George Washington’s relationship with Native Americans changed again when he became president in 1789. In the longest and most sophisticated portion of the book, Harless explores how the towntaker became a defender of indigenous peoples. Washington inherited a nation with a porous frontier and escalating interracial violence in Trans-Appalachia. Working with Secretary of War Henry Knox, he sought to stem the conflict by negotiating treaties with Native Americans. Although these treaties were primarily a means of seizing land, they signified that Washington regarded indigenous groups as nations, “suggesting that Native American tribes were worthy of a status similar to that of foreign countries” (p. 75).

Much of Washington’s administration was consumed with defeating the Western Confederacy, culminating in General Anthony Wayne’s victory at the Battle of Fallen Timbers in 1794. Yet the president preferred a program of “civilization” whereby Indians were taught to farm on individual landholdings. He heavily promoted such plans among the southern tribes, in part because the Creeks and Cherokees were already cultivating the land and also because the US Army could not fight on two fronts. But attempts to change indigenous culture failed due to white (and Native) resistance. “I believe scarcely anything short of a Chinese wall, or a line or troops, will restrain Lan jobbers, and the encroachment of settlers upon the Indian territory,” Washington wrote in 1796 (p. 131). Harless deduces that Washington’s prescriptions were ultimately hemmed in by the weakness of the federal government. Although the president believed “he had a responsibility for ensuring justice and fairness to both whites and Indians,” he had neither the resources nor the popular will to protect indigenous peoples or their land (p. 103).

Harless concludes by tracing how Washington’s plans for transforming Indians were gradually replaced by policies of removal. With the Louisiana Purchase in 1803, the US government grew covetous of the lands held by the Cherokees and other indigenous peoples. The rise of scientific racism also extinguished the idea that Native Americans could be “civilized.” By the time Andrew Jackson became president in 1829, hardly any of Washington’s policies toward Native Americans remained.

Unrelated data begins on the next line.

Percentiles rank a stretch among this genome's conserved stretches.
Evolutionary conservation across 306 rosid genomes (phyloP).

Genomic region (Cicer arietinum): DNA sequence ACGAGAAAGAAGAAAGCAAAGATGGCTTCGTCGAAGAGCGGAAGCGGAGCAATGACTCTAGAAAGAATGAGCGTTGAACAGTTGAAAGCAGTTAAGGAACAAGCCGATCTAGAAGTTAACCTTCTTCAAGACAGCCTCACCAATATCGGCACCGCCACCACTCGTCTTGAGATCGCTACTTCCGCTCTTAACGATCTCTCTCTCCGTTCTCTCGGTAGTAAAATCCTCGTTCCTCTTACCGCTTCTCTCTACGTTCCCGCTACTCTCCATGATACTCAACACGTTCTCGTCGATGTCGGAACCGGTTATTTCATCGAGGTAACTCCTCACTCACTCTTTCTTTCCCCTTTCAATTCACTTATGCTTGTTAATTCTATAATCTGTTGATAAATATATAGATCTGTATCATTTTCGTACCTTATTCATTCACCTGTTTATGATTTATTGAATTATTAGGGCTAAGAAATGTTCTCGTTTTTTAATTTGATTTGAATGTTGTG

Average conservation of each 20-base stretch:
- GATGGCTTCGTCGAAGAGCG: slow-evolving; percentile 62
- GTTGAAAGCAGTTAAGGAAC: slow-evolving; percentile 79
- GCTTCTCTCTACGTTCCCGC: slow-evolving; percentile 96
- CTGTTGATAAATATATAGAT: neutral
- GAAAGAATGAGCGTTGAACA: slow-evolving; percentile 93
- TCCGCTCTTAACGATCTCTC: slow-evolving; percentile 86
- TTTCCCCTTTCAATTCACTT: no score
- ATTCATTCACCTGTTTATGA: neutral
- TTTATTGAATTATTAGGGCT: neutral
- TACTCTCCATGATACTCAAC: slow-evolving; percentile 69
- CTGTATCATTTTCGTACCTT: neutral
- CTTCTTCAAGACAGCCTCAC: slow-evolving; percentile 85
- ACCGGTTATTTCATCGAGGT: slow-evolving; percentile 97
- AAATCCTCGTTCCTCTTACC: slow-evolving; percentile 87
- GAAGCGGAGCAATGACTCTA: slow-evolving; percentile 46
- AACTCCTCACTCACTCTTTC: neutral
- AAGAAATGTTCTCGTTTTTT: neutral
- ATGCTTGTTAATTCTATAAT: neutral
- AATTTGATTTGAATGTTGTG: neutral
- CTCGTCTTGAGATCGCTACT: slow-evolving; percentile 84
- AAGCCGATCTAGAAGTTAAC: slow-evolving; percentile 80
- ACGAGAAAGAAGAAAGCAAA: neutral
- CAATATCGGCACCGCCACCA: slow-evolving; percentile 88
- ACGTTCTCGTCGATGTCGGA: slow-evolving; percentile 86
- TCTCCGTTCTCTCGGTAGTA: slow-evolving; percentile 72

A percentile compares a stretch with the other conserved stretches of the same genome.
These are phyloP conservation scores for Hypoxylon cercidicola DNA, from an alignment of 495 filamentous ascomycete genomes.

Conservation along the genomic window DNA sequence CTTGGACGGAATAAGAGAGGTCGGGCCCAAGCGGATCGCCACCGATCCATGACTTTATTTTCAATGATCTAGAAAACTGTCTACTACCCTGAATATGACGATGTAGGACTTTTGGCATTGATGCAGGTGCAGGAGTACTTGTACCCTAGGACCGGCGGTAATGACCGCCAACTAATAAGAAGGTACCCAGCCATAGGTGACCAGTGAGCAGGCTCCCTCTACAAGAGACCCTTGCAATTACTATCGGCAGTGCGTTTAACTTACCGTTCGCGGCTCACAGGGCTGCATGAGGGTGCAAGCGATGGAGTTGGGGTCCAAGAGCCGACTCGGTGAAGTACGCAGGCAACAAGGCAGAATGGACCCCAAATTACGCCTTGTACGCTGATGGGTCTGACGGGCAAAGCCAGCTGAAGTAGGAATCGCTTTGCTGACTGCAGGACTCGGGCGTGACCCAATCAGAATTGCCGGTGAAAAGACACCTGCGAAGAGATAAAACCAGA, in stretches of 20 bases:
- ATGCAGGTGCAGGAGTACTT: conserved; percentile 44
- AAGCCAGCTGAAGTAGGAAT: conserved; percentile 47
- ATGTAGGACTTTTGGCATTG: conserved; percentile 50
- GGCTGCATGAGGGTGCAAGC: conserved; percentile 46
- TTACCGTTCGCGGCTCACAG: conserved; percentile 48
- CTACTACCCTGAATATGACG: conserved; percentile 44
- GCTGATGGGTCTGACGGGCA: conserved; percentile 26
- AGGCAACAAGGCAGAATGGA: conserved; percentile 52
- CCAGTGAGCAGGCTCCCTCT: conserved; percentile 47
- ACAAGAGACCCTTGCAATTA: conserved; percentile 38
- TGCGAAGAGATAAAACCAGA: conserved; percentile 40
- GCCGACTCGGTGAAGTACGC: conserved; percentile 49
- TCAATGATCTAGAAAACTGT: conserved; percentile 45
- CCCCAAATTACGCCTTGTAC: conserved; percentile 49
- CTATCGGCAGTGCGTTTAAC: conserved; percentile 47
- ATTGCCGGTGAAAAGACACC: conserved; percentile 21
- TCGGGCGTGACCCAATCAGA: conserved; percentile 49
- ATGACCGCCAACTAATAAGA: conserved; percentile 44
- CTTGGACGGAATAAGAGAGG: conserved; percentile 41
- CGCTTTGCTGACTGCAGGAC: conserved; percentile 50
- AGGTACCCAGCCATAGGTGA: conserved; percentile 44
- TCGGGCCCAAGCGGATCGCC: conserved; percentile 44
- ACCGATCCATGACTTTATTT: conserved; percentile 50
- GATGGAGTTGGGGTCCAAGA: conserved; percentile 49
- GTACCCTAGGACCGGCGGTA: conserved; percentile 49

George Washington and Native Americans is a thoughtful work with a good deal of important information. Harless strives to provide “a more balanced perspective,” which he achieves, portraying the father of his country as neither a bloodthirsty villain nor an unstained hero (p. 61). Other than dispelling these polemics, however, it is unclear exactly what intervention Harless is making. Perhaps the scope of the book is too narrow. Harless limits himself to the writings of Washington and those around him, meaning that Native American voices are largely missing from this story. Especially at particularly contentious moments (like Sullivan’s campaign or the Battle of Fallen Timbers), it would have been helpful to know the indigenous perspective. Although Harless quotes Native Americans where their words appear in Washington’s letters, his lack of an engagement with indigenous culture renders Indians largely passive.  

Citation: John G. McCurdy. Review of Harless, Richard, George Washington and Native Americans: "Learn Our Arts and Ways of Life". H-Early-America, H-Net Reviews. May, 2020. URL:

This work is licensed under a Creative Commons Attribution-Noncommercial-No Derivative Works 3.0 United States License.